Both Italian and Chinese cultures emphasize the importance of eating meals with loved ones. In China, it is incredibly important to eat food with family. In Italy, a big part of the Mediterranean diet tradition is eating with others, whether that be friends or family. The amount of hard work, care, and attention to detail that goes into selecting, preparing, and eating noodles is more than the sum of its parts: it is love. There is love that goes into preparing noodles well in both Italian and Chinese culture. In the story “Crossing the Bridge”, a family chef labored over many noodle dishes and experimented with many techniques and styles of cooking until he found the perfect technique to keep noodles warm for the beloved son in the family (Durack 182-183). In the “Art of the Feast”, we see the time and care the women in an Italian family put into shaping hundreds of little tortellini by hand. In the same episode, we see two men go around to several different shops over the course of a whole day to collect the perfect ingredients for just one noodle dinner, as is common in Italian culture. Making noodles with pride and care for others is an act of love. In “A Bite of China: Staple Foods”, a cameraman named Bih-Bo lives in Beijing with his wife, while his two daughters, parents, and parents-in-law live far away in the countryside. He is only able to see his parents and twin daughters once a year, at the Spring Festival celebration. He mentions that his favorite dish is his mother’s braised noodles. He explains that the traditional noodles and jaozi that his family makes together during this time will remain a “seed planted in [his children’s] soul” that they can always remember and think of as a happy memory with family. All of these examples stand in stark contrast to the American culture of fast food, where speed and hunger gratification are valued highest, and there is much less emphasis on the source of ingredients or what it actually takes to bring wonderful food to the table.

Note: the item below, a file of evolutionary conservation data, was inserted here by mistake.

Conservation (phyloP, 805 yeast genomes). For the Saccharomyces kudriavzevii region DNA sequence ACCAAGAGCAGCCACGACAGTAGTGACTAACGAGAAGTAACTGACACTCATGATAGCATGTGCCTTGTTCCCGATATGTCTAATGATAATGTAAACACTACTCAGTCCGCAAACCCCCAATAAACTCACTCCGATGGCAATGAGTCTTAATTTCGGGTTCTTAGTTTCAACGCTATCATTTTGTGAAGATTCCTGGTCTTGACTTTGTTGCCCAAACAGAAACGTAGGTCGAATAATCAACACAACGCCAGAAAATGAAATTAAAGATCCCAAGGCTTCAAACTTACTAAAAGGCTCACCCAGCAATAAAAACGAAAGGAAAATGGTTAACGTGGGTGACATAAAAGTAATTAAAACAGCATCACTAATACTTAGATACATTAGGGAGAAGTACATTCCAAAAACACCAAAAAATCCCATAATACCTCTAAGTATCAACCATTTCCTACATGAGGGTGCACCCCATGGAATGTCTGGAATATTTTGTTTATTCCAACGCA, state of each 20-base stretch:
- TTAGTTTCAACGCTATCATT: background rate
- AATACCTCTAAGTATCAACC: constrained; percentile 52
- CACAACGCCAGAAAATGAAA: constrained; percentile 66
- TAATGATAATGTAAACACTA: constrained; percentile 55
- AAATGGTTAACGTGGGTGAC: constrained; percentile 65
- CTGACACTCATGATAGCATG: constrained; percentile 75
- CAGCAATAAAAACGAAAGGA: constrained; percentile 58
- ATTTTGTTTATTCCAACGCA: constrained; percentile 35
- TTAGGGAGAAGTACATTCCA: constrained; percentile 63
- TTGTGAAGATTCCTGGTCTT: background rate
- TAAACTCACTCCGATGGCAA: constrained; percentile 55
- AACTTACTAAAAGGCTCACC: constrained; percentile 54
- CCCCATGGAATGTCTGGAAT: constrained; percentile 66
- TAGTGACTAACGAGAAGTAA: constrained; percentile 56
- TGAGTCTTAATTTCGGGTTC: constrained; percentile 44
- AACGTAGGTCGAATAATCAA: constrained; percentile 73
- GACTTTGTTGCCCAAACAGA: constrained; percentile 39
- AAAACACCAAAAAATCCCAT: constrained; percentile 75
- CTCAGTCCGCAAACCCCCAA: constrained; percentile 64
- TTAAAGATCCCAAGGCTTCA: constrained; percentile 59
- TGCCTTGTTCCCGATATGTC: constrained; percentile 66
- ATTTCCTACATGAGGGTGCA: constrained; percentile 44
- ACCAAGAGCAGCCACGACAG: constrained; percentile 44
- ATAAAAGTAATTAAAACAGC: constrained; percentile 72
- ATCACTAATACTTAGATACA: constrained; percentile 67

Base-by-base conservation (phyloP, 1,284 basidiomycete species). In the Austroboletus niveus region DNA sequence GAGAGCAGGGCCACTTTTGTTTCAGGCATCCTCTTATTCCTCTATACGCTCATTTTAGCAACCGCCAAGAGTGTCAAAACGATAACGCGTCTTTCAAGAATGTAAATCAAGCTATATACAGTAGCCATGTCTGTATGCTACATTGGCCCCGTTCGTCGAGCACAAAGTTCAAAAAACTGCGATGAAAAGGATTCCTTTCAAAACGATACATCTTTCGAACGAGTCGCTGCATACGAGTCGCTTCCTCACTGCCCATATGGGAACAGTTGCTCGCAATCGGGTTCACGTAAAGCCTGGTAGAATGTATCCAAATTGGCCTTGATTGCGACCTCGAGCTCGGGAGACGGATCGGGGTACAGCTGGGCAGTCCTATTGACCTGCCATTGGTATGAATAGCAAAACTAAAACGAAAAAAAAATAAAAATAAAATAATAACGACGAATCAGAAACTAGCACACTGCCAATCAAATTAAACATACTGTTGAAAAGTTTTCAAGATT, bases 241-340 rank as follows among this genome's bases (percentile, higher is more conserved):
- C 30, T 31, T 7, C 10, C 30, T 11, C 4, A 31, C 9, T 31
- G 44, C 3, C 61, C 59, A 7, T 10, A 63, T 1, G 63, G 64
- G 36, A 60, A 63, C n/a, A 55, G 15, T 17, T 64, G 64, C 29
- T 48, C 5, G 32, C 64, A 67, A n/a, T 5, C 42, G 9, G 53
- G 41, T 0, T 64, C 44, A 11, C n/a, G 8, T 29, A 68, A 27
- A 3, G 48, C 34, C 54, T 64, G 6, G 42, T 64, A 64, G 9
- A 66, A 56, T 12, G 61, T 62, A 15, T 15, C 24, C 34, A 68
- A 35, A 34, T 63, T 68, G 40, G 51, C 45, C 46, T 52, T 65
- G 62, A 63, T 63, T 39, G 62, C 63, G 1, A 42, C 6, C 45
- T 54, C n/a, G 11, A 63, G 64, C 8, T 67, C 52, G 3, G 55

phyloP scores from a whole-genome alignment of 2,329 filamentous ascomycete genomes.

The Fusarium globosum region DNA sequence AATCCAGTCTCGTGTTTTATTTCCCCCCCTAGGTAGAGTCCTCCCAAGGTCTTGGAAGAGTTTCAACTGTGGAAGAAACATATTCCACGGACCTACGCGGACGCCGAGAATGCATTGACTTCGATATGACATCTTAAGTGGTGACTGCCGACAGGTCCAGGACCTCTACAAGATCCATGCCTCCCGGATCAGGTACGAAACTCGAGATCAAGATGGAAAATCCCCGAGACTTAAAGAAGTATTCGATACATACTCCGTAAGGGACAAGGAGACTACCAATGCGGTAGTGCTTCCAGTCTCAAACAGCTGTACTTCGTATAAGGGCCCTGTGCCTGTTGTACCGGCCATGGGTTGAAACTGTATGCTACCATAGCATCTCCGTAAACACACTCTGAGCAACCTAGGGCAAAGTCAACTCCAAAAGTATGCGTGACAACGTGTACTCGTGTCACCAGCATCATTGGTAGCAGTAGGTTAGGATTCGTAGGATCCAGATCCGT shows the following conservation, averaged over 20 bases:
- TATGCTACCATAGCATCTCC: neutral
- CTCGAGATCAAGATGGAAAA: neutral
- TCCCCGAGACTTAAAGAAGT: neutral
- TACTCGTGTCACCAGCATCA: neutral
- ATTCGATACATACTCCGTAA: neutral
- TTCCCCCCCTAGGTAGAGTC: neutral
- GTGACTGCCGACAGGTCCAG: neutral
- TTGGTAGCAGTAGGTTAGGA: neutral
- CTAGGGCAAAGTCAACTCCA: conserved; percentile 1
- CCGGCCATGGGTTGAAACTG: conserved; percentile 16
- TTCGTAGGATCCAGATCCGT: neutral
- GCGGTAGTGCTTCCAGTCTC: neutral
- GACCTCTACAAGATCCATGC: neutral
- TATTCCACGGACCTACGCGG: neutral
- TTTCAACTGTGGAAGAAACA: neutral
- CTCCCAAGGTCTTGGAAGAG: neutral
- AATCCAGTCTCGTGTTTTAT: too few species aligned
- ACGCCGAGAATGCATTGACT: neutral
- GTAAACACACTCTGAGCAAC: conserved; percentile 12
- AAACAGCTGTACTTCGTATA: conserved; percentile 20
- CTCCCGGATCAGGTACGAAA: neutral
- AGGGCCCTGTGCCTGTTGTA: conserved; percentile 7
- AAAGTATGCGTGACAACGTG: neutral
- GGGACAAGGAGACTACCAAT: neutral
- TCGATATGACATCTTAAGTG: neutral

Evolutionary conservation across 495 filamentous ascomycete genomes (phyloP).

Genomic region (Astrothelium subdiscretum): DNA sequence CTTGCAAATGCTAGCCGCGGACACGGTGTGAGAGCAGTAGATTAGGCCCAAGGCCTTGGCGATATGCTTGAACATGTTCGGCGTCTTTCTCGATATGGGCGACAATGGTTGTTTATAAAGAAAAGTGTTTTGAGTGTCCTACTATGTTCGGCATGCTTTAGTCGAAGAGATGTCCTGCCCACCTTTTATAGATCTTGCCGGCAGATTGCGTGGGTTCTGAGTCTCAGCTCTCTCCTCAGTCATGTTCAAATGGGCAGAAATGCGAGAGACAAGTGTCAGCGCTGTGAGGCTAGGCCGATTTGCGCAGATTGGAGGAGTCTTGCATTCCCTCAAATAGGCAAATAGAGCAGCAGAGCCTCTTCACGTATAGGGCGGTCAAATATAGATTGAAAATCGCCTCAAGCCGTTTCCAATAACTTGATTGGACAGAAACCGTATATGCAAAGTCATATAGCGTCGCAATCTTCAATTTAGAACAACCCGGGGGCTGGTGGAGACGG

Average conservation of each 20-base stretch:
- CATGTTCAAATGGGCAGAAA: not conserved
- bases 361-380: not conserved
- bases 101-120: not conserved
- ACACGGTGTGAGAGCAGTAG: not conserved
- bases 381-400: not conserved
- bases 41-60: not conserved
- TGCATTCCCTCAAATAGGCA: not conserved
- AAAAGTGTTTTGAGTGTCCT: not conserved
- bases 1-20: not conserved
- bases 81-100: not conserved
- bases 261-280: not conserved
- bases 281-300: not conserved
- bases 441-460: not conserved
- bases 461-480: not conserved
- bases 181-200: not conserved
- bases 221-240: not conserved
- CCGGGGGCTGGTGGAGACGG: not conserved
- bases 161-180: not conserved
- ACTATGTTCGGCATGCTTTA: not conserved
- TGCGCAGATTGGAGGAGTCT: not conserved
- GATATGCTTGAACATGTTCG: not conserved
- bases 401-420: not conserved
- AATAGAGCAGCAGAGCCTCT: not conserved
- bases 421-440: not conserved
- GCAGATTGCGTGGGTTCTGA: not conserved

What is the noodle/what are noodles?

The noodle is a combination of flour and some liquid that can be shaped into hundreds of shapes, with varying thickness and hundreds of textures, by a variety of methods such as pulling, pressing, and casting with molds. The noodle provides a healthy form of nutrition and sustenance for all people across the world’s many cultures. It is a nutritious, wholesome food that comes from a global gastronomic tradition of quality, care, wholesome nutrition, and love. Throughout human creativity and hard work, society has created thousands of different noodle dishes.

Noodles have fed people for hundreds of years, during times of prosperity and times of desperation. They can convey nonverbal messages such as well-wishes, good luck, celebration, and love. When the noodle is prepared with love, it can bond families, build friendships, and strengthen communities.



One Reply to “Noodles in China and Italy: A Reflection on Food, Culture, Identity, and Love”

  1. Fine way of explaining, and pleasant article to obtain facts regarding my presentation focus, which i am
    going to convey in institution of higher education.